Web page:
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 How and why your rights as a patient are eroding as the professional autonomy of physicians has declined and the power of bureaucratic overseers has grown. The ``enemies'' of the title may be an overstatement, but Macklin (Bioethics/Albert Einstein University; Mortal Choices, 1987) has chosen the term not for precision but to emphasize the adversarial roles that may be played by, among others, hospital administrators, risk managers, insurance companies, government regulators, attorneys, judges, and even physicians. She points out that, theoretically at least, physicians are guided by two principles: beneficence, which directs them to do good; and respect for autonomy, which recognizes the right of patients to take part in treatment decisions. But although these principles may coincide, they also may conflict; furthermore, physicians' personal values may conflict with those of patients, and pressures from various hospital and governmental bureaucracies may interfere with physicians' roles as their patients' advocates, putting the doctors into the position of ``enemies.'' Macklin presents specific cases that serve as models of representative situations. Among them are cases that examine do- not-resuscitate policies; the rights of Jehovah's Witnesses to refuse life-saving blood transfusions; the conflicts between the rights of pregnant women and those of fetuses; the refusal of doctors to treat certain patients; the rights of patients competing for scarce resources; and the right to die. Many of the cases are familiar, but what is unique is the author's marvelously clear ethical analysis following each one, as she presents conflicting positions fairly and tells where she stands and why. Highly recommended for anyone concerned about the care of patients and the protection of their rights. (For a fuller discussion of physicians' obligations toward patients, see Marc A. Rodwin's Medicine, Money, and Morals, reviewed below.)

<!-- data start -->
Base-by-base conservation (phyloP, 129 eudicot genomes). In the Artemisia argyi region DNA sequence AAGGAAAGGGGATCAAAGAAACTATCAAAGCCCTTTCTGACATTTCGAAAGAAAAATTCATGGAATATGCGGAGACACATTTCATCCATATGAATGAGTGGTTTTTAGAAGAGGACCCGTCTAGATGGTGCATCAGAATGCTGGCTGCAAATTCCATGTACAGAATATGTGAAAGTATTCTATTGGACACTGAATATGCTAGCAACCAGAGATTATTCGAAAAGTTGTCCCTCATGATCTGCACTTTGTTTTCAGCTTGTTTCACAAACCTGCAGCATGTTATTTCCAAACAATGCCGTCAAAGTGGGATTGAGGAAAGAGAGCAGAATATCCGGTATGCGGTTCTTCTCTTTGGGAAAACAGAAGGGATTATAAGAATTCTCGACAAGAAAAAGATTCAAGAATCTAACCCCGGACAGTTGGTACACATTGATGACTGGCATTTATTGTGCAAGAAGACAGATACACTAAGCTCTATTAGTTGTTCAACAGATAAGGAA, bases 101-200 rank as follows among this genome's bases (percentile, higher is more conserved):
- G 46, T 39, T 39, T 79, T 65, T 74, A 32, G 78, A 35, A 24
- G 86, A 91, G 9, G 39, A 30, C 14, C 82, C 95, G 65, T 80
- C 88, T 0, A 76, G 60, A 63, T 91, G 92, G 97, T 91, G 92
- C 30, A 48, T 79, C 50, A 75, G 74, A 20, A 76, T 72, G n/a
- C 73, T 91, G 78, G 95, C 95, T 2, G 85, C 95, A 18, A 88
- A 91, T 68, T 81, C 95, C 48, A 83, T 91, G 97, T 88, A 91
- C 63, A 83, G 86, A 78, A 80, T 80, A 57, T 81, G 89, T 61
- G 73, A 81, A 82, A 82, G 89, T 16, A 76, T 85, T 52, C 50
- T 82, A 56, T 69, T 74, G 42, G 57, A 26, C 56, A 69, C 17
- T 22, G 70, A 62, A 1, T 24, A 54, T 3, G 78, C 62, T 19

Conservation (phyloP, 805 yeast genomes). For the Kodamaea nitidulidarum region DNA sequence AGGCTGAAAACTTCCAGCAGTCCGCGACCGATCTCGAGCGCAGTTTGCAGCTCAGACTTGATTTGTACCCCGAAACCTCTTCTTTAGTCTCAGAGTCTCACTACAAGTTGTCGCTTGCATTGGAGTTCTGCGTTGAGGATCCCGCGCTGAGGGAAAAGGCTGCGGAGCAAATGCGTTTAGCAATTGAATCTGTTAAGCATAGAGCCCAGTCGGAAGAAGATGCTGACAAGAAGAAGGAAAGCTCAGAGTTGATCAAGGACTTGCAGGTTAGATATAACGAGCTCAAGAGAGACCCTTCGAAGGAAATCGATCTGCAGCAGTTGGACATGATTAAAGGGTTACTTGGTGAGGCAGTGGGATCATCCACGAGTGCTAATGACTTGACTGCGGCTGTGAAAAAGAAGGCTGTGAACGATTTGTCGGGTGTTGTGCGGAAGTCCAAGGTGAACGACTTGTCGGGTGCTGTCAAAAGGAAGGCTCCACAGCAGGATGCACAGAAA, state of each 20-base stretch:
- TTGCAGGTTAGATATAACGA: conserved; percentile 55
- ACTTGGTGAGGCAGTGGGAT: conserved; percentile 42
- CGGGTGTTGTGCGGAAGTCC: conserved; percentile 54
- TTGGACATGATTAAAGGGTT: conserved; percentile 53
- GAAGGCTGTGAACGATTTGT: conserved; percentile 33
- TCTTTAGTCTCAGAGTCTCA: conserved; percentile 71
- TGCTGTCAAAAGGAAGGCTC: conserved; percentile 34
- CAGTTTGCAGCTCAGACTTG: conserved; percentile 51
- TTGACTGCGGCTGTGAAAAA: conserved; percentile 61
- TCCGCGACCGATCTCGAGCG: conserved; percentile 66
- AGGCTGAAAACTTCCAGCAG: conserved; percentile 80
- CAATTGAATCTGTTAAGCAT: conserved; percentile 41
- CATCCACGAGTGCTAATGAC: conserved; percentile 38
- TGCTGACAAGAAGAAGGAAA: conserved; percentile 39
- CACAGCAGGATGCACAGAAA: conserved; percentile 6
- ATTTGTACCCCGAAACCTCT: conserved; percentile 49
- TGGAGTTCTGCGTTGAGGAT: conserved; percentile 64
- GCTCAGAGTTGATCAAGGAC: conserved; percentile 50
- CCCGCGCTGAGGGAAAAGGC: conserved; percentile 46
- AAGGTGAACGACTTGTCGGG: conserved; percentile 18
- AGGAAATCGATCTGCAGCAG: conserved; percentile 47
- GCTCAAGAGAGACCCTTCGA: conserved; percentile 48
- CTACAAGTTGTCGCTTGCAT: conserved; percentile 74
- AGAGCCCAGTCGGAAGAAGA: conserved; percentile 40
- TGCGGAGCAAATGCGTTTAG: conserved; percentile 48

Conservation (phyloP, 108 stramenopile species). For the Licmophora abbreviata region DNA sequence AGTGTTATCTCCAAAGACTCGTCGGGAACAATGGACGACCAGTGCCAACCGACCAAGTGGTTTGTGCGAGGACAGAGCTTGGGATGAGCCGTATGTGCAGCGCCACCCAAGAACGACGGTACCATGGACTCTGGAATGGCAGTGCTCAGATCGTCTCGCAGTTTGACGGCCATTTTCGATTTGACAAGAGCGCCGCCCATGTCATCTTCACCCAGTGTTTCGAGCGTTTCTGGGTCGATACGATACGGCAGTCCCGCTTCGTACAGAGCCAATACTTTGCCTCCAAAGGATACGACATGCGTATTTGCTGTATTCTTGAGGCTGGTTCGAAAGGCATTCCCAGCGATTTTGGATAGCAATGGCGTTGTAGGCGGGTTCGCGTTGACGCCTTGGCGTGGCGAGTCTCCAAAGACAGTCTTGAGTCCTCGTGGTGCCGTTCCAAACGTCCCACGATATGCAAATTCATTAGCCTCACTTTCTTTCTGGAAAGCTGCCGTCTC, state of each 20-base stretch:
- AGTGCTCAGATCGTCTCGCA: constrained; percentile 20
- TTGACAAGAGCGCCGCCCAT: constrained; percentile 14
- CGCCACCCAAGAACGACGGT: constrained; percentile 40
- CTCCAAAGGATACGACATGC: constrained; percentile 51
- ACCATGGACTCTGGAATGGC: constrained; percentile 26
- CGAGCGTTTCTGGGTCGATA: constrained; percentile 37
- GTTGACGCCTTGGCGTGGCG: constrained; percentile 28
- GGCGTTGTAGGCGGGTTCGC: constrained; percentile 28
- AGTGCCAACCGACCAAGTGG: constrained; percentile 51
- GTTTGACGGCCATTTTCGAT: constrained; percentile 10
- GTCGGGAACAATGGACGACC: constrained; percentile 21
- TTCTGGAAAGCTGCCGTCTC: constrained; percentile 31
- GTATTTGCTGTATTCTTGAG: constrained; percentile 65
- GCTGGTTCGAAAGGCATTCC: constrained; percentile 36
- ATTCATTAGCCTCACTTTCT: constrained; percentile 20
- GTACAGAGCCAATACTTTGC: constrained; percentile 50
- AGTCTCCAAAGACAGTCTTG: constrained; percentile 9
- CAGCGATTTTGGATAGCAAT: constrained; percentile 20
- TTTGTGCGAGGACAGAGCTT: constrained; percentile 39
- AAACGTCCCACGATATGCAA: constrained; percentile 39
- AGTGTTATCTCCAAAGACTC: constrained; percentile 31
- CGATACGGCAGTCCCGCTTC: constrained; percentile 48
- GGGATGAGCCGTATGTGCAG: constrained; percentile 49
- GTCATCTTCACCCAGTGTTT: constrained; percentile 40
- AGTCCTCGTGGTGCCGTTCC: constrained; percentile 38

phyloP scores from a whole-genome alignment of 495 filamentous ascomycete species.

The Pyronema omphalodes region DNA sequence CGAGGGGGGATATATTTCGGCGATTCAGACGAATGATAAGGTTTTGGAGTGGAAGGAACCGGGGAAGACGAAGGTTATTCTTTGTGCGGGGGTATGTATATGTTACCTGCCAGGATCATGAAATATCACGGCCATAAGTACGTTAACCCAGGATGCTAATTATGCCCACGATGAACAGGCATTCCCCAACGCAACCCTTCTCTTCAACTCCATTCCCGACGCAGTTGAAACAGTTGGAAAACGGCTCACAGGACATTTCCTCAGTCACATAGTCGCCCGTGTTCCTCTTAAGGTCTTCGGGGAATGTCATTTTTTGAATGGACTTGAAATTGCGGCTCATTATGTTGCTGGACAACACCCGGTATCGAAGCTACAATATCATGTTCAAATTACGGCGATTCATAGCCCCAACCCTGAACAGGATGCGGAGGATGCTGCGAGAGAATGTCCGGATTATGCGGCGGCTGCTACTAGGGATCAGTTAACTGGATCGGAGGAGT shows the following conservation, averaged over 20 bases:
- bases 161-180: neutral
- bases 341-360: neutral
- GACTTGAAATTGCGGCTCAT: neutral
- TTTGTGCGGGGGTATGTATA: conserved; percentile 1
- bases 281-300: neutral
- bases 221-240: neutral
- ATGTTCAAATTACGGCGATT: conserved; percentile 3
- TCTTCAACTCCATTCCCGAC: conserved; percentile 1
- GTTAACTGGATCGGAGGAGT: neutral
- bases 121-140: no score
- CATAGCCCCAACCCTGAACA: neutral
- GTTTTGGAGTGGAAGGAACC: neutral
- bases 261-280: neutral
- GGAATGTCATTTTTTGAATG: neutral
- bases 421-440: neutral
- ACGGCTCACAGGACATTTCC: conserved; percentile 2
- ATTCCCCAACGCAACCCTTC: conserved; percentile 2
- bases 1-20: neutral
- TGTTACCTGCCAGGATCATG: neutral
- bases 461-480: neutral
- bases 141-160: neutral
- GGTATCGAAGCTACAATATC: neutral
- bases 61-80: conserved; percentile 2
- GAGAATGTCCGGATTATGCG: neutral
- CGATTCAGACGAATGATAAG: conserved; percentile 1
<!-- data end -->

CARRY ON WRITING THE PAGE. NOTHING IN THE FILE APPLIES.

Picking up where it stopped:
Pub Date: May 1st, 1993
ISBN: 0-19-507200-6
Page count: 320pp
Publisher: Oxford Univ.
Review Posted Online:
Kirkus Reviews Issue: March 15th, 1993